Published: February 04, 2022 • 3 min read
I’ve written a weekly summary for myself and my teams for years. In this post, I’ll explain why I do and how I use this tool.
Why write a weekly summary? I have two reasons: it helps me think through my work, and shows my team what I’m working on.
Taking thirty minutes to pause, reflect, and plan helps me sharpen my thinking and transition from week to week. Many developers keep a rubber duck on their desk for this reason. Rubber ducking lets you talk through your problem at the speed of speech, and is excellent at exposing shaky assumptions. Weekly summaries codify this into a predictable, shareable routine.
Here’s an explanation of weekly summaries from Becoming an Effective Software Engineering Manager by James Stanier:
“In the same way that you can ask questions to get an insight into your manager’s world, there’s also a way that can open up yours to your manager while also helping you pause, reflect, and plan. Every week, take thirty minutes to note down the main activities that you and your team have been involved in, how you feel about them, and what decisions you’ve taken or need to take.” — Becoming an Effective Software Engineering Manager, (pg. 59)
Summaries also keep your team and management in the loop. In the Army, I spent a great deal of time on the radio giving reports to leaders of all kinds. Everybody wants to know what’s happening. And, informed leaders can better support you.
Summaries are also “updates without asks”— they keep people in the loop about your progress so that when you need help, people are familiar with the domain you’re working in.
Finally, I find that weekly summaries help me mark time. A week feels like a very short amount of time and my summary helps me remember that. It keeps me focused on the big question: am I doing the work I want to be doing? Am I on the right team at the right company? Etc.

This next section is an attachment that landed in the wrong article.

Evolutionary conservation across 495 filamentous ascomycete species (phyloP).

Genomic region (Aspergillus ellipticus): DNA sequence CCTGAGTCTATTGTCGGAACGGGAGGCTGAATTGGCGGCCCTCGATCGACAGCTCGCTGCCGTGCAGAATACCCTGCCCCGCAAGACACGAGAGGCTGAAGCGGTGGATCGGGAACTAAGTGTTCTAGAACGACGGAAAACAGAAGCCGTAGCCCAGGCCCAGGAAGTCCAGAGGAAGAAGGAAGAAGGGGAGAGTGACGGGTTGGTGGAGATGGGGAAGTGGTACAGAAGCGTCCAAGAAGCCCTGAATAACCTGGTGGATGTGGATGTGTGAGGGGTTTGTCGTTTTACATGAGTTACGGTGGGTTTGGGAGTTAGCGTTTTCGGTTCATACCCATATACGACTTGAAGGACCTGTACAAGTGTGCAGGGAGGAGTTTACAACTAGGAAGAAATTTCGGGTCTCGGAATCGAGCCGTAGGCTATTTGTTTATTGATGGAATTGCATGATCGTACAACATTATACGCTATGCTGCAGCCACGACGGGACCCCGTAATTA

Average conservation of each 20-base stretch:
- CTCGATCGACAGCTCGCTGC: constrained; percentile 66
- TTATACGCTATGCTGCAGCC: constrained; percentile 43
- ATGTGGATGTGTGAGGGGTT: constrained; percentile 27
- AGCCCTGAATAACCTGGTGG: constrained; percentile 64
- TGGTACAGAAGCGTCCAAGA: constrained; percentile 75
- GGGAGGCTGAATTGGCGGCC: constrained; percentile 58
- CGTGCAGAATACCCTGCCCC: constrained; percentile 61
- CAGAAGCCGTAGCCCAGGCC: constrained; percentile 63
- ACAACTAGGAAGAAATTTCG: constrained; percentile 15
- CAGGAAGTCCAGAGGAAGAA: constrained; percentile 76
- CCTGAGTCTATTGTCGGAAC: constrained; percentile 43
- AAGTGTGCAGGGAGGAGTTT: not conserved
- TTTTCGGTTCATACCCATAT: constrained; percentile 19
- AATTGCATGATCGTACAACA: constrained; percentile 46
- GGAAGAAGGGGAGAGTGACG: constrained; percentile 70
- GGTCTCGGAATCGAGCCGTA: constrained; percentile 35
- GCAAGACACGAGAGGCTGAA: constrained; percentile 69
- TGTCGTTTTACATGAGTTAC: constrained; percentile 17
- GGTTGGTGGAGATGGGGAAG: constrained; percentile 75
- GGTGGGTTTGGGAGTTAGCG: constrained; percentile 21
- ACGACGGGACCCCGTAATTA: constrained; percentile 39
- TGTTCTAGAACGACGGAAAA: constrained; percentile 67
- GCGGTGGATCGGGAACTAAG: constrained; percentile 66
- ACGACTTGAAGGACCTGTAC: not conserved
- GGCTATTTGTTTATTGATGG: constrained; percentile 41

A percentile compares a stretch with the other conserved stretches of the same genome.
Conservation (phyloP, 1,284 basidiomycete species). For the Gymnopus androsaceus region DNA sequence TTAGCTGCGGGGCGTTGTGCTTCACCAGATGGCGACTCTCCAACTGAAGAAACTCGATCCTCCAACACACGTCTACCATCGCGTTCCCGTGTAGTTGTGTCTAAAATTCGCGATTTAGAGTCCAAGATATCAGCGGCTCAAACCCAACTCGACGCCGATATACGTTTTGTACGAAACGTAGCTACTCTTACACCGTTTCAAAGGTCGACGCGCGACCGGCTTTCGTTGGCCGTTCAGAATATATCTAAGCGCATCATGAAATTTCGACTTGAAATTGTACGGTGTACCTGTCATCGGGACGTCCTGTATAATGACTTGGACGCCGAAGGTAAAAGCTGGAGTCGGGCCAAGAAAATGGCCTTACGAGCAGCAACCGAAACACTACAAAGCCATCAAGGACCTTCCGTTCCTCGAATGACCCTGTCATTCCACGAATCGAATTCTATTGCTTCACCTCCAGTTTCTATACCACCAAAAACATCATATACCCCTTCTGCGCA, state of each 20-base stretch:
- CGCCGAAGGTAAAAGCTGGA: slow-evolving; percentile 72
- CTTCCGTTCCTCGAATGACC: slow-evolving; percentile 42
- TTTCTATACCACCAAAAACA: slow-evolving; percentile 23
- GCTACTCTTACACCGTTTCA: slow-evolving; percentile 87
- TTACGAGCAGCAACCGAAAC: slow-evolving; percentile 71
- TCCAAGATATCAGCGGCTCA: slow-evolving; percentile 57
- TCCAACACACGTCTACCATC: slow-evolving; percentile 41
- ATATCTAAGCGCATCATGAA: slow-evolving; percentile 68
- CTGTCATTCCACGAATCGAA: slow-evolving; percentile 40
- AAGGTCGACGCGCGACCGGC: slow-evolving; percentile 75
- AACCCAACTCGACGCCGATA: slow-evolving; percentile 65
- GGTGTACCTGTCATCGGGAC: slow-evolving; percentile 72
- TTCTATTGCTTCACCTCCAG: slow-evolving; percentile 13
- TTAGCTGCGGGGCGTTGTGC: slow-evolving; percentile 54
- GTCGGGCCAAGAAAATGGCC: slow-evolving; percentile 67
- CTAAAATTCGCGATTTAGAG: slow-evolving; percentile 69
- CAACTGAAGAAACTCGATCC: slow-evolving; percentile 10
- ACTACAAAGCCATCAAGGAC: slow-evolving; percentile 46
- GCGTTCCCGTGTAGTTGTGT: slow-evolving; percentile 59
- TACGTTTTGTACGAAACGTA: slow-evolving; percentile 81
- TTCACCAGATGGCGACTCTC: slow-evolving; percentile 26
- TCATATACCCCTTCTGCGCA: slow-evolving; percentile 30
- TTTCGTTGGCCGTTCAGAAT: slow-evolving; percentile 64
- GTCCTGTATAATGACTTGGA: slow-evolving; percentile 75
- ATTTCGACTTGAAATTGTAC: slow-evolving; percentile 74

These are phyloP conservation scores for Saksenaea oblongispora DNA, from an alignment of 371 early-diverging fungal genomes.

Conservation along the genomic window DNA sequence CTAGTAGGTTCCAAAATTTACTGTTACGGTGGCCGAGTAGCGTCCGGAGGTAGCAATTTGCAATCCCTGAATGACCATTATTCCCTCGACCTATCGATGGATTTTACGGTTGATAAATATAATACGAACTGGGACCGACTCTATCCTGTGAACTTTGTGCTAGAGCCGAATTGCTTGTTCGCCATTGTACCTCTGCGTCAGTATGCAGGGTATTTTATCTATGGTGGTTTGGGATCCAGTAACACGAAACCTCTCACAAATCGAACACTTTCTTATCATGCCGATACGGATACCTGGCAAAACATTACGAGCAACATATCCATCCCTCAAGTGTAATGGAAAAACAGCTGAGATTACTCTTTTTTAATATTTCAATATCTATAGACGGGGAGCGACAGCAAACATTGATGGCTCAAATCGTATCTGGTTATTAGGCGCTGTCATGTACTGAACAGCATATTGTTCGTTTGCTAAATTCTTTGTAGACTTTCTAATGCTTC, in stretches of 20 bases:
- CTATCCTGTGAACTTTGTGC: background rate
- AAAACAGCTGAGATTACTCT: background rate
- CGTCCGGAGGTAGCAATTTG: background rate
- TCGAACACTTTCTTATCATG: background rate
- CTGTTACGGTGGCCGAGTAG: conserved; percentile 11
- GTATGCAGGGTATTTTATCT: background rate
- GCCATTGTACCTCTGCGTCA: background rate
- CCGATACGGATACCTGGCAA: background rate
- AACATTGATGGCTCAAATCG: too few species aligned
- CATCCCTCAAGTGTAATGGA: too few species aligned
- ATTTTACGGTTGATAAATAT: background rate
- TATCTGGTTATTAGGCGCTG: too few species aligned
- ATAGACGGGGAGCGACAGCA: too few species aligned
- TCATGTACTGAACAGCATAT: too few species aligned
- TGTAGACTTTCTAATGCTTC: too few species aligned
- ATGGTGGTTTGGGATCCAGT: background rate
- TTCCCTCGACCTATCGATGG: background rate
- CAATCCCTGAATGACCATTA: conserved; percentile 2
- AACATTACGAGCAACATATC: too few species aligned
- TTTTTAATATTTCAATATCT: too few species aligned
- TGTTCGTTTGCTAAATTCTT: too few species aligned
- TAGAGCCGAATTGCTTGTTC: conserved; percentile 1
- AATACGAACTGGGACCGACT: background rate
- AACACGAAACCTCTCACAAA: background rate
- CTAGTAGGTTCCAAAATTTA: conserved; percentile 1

Consistency beats format. Consistency beats format. Consistency beats format. Say it with me.
Write it up, give it a quick pass for content, spelling, and grammar, add the correct GIFs, and ship.
I’ve tried a variety of formats for my reports, and I’m currently using one called the 4P’s: progress, problems, plans, and people Here’s my explanation of each:
Here’s a version of a weekly report I recently submitted. It’s a little shorter than my typical report, but brevity has merit.
Week #N Weekly Report
We launched the “big feature”! This had been our focus for weeks and all other news seems trivial in comparison. It was the culmination of lots of hard work on internal and contract dev teams, and much support from across the company. I think this is going to have a massive positive impact on the user experience. Well done, everyone!
My contributions this week were PR reviews and delivery of features to staging and production.
I opened a PR that reduced the time a test runs from 1 minute 35 seconds to 59 seconds. Still not great, but a lot of little changes like this will get our test suite into a more usable condition. (PR link)
I think we hit a point over the last few weeks where our PR-opening was outpacing our capacity to deliver. We got through it. I think adding a “PR Approved” column in Jira helped expose hidden work.
Continue to deliver work while “nudging” our team toward best practices when I am lucky enough to have opinions to share.
Continue hacking on tests when I get downtime. I think they are a huge opportunity to improve the devexp and velocity at our company.
Truly outstanding work this week from everyone on our team. I think we built something to last.
That’s it! Consistency beats format. If you keep a routine like this, I’d love to hear about it.
✉️ Get better at programming by learning with me. Subscribe to Jake Worth's Newsletter for bi-weekly ideas, creations, and curated resources from across the world of programming. Join me today!
Blog of Jake Worth, software engineer in Maine.